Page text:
Idioms with an example: Sunitha looks like a million dollars in that green dress!
36. Nip (Something) In The Bud
Early intervention refers to stopping something from developing before it has a chance.
The company faced a big loss so it is better to arrange the meeting to nip it in the bud before financial crises occur.
37. Off One’s Trolley/Rocker/Nut/Head
A person who exhibits really odd behaviour or who seems insane.
The manager must be off one’s trolley if he thinks I will resign for his tantrums.
38. On The Straight And Narrow
To maintain a decent and upright lifestyle and avoid difficulties.
Idioms with example: That student gang look at straight and narrow behaviour. I hope they won’t resume wild action.
39. Pitch In
To take part, contribute, or offer assistance.
If each one pitches in we can get HR a really nice farewell.
40. Raise One’s Game
To attempt to perform better or to get better at something.
Priya has to raise one’s game if she wants to beat the topper.
41. Sleep On It
To put off making a choice for a short while.
Idioms with example: You better sleep on it, rather than making a haste decision in this problem.
42. Smell A Rat
Suspecting someone of being a traitor, acting unlawfully, or being untrustworthy.
I can smell a rat in the neighbourhood for vandalism in the community.
43. Steal Someone’s Thunder
To surpass someone else’s accomplishments and steal their attention or praise by performing better.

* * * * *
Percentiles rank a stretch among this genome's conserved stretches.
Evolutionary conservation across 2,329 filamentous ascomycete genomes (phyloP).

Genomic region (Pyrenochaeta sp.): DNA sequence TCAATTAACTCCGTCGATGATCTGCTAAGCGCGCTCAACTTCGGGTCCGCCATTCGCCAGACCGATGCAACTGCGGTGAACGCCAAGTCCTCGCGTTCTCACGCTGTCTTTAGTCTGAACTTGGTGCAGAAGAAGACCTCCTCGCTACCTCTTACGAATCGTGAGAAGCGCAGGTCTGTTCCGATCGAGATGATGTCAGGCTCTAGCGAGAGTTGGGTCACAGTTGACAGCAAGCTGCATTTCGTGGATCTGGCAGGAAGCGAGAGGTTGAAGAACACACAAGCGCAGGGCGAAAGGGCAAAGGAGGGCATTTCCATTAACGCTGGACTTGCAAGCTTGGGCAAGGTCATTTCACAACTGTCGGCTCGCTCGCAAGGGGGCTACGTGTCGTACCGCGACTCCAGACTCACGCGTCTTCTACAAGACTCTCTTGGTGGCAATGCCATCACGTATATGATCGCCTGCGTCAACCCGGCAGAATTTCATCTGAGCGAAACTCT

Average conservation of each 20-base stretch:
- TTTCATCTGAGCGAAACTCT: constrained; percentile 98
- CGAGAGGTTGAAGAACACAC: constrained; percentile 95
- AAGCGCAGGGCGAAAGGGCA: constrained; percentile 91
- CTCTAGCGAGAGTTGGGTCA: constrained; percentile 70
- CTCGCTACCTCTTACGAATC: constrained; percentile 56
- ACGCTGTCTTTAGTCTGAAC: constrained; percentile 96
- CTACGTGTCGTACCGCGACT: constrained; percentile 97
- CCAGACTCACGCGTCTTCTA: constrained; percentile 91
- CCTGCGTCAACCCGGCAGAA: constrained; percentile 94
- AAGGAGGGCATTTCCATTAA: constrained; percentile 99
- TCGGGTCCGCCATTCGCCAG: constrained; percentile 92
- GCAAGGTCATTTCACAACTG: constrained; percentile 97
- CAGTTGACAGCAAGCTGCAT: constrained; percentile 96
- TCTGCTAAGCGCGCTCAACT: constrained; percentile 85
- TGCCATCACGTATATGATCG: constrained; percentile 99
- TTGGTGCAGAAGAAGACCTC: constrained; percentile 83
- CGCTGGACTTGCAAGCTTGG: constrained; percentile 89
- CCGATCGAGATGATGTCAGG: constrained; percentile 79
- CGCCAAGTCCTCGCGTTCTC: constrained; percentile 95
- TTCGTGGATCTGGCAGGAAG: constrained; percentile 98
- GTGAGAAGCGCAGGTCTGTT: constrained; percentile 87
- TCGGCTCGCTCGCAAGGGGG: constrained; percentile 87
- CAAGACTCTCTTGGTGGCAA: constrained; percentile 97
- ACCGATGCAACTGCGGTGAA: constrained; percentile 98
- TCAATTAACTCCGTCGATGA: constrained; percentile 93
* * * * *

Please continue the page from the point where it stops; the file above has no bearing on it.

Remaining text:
My siblings are name gone for stealing my thunder and everyone believes it.
44. Stick To One’s Guns
To not be open to having your opinions or views challenged.
It’s better to be like Sarah. She always sticks to her guns, even if others stand against her.
45. Twist Someone’s Arm
To persuade someone to comply with your wishes.
Idioms with example: I really hate the party but my best friend twisted my arm.
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English idioms might be challenging to comprehend at first, especially if you’re learning the language. But if you want to sound more native, you must grasp what they imply. You’ll have a far better understanding of the English language once you get familiar with these idioms and proverbs.
Ans. No. It is not compulsory.
Ans. A term used in a language that is unique to it, either because it has a meaning that cannot be inferred from the meanings of its constituent parts together, or both.
Ans. An idiom is a collection of words with a figurative, extraneous meaning that cannot be understood from the individual words alone.
Ans. Idioms give you a new, creative way to express yourself.
Ans. To add colour or emphasis.